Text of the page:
The green industrial park GreenLab is located in Skive. Photo: GreenLab Skive.

New educational environments

Another part of the relocation plan is to establish residential colleges together with municipalities, companies, and Denmark’s other universities. Here, students can participate—for short or long periods—in individual courses, PhD courses, or project courses organized by DTU together with the local business community. Students can also enrol in one of the study programmes or supplementary education activities offered by DTU.

The plan is for DTU to start by establishing residential colleges in Rønne, Skive, and Rødby. In Kalundborg, DTU is already part of the Helix Lab research and innovation centre together with other knowledge institutions. Here, MSc students from Danish and foreign universities can write their thesis projects in collaboration with the city’s industries.

“The goal is to create activities close to local companies, where our students can perform challenging tasks of relevance to industry, and which have the potential to become new Danish positions of strength. All locations are super exciting from a research and study perspective, and by being present in the local areas, we hope to create environments that attract researchers and students from other universities. This can bring new life to areas that do not offer many educational opportunities. It can create new study environments,” says Carsten Orth Gaarn-Larsen.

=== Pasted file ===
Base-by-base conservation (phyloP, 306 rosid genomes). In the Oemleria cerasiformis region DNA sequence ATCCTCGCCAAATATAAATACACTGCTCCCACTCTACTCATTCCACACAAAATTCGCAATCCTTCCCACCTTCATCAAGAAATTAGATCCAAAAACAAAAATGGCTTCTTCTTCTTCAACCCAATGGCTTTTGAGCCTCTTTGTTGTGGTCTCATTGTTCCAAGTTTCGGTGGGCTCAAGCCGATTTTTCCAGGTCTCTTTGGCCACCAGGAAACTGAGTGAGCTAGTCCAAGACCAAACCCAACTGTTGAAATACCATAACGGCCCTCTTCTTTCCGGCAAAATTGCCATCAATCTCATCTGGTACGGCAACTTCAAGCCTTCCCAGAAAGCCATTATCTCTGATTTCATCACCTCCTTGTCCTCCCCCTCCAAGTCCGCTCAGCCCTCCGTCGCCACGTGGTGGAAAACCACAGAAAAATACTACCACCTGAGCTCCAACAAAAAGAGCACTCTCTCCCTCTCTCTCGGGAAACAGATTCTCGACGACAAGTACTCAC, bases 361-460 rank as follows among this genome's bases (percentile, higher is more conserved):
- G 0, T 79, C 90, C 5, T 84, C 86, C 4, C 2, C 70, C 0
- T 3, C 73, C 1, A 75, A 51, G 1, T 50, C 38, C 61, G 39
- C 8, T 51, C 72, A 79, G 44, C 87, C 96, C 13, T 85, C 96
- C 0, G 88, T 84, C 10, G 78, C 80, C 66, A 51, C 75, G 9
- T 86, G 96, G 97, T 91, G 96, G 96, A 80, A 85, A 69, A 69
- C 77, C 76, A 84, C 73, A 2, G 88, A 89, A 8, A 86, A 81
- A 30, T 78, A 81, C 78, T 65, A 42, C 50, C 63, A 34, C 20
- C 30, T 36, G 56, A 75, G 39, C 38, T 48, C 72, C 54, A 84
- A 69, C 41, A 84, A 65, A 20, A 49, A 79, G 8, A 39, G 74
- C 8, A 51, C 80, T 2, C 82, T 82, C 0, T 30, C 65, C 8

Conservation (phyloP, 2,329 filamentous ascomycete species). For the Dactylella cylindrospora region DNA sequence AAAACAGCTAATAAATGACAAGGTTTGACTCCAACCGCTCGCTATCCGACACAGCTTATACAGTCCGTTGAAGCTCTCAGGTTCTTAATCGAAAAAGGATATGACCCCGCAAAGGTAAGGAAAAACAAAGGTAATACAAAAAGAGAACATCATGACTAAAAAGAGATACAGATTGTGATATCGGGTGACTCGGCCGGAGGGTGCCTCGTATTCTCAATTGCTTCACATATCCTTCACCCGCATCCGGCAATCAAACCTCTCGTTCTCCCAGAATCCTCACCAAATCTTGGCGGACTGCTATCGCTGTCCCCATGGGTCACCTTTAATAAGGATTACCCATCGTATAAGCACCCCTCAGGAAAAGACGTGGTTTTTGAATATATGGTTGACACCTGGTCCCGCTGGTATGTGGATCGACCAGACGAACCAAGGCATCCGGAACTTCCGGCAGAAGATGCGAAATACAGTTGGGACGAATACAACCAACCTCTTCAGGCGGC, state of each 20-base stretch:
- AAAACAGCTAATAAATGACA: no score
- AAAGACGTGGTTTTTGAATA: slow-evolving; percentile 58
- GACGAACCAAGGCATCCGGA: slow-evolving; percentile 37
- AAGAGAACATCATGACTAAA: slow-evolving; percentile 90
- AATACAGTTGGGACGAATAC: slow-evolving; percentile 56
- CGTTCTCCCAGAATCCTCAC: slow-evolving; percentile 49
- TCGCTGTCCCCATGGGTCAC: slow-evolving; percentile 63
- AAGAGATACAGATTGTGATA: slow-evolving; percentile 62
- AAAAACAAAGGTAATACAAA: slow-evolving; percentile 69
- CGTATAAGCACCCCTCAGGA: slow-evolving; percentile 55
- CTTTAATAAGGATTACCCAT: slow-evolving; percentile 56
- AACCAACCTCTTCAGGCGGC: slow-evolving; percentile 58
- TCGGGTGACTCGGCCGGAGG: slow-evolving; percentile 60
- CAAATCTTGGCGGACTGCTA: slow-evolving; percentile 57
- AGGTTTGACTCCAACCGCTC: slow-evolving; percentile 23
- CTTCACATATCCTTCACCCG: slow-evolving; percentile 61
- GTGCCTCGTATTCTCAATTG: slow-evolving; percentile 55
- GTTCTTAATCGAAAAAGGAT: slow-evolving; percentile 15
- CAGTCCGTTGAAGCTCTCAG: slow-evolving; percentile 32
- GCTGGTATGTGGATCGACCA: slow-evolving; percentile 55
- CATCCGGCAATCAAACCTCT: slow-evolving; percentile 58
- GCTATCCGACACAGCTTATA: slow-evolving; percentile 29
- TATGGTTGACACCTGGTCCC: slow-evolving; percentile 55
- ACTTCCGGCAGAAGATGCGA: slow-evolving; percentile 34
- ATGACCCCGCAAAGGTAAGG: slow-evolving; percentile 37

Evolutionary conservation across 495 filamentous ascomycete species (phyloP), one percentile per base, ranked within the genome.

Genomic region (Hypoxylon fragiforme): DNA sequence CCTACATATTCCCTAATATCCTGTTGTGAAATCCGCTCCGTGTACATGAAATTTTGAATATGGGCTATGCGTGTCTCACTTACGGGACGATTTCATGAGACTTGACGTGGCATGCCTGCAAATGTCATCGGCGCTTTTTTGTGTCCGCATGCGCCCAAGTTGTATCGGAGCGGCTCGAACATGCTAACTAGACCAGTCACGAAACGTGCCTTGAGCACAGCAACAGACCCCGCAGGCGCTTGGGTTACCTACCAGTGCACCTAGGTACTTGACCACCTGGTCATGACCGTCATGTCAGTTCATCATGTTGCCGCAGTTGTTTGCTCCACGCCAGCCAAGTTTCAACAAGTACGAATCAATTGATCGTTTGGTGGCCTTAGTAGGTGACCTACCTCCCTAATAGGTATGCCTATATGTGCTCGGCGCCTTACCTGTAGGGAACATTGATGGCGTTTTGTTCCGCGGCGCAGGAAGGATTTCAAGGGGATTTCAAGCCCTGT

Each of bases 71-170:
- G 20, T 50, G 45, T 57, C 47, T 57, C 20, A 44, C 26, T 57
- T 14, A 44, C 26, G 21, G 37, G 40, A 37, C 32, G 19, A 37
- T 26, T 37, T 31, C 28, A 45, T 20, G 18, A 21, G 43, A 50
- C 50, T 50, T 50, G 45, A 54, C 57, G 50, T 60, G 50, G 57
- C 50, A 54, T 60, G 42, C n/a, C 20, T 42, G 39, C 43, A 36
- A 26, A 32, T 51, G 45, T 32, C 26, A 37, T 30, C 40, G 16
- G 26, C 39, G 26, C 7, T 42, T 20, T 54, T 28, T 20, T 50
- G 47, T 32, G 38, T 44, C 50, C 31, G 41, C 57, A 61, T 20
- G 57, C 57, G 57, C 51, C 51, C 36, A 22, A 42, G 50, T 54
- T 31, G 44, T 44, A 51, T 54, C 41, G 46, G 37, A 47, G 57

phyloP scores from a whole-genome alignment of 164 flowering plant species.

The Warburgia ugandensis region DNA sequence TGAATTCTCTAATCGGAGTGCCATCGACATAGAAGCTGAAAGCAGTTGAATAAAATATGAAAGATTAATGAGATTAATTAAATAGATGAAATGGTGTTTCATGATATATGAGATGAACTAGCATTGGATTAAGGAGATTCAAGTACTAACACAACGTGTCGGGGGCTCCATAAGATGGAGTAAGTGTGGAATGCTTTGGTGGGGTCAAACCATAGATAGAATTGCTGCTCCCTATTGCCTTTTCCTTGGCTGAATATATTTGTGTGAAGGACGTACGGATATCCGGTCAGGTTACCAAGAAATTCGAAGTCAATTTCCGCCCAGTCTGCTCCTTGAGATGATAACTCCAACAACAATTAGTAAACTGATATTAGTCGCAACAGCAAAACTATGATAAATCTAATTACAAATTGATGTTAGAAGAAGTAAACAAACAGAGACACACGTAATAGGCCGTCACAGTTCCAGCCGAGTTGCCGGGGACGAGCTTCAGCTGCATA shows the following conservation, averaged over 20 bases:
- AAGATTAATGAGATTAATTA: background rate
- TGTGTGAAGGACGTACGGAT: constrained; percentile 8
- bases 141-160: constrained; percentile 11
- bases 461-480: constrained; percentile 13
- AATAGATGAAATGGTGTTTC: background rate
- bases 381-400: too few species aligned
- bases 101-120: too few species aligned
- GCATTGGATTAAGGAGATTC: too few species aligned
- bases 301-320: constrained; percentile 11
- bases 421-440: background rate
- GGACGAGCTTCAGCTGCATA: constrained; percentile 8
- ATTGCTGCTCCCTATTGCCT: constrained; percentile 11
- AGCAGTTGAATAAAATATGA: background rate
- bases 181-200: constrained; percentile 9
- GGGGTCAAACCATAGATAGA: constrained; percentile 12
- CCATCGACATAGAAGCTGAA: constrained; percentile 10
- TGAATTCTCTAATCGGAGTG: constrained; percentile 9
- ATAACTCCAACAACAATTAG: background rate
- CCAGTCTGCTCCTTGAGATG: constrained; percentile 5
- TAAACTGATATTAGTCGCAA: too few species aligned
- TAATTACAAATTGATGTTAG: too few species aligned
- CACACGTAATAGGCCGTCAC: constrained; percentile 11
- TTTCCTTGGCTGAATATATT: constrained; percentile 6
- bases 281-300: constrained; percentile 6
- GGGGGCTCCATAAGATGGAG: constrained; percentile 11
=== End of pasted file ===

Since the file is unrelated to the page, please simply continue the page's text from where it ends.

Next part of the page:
He points out that each town has its own potential. For example, the green industrial park GreenLab is located in Skive. Here, companies share green energy with each other and work hard to scale up new energy technologies that can make a difference in the world. DTU’s researchers and students are part of the collaboration and are engaged in testing, optimizing, and demonstrating innovative green solutions, which will be used to, for example, produce, share, and store energy.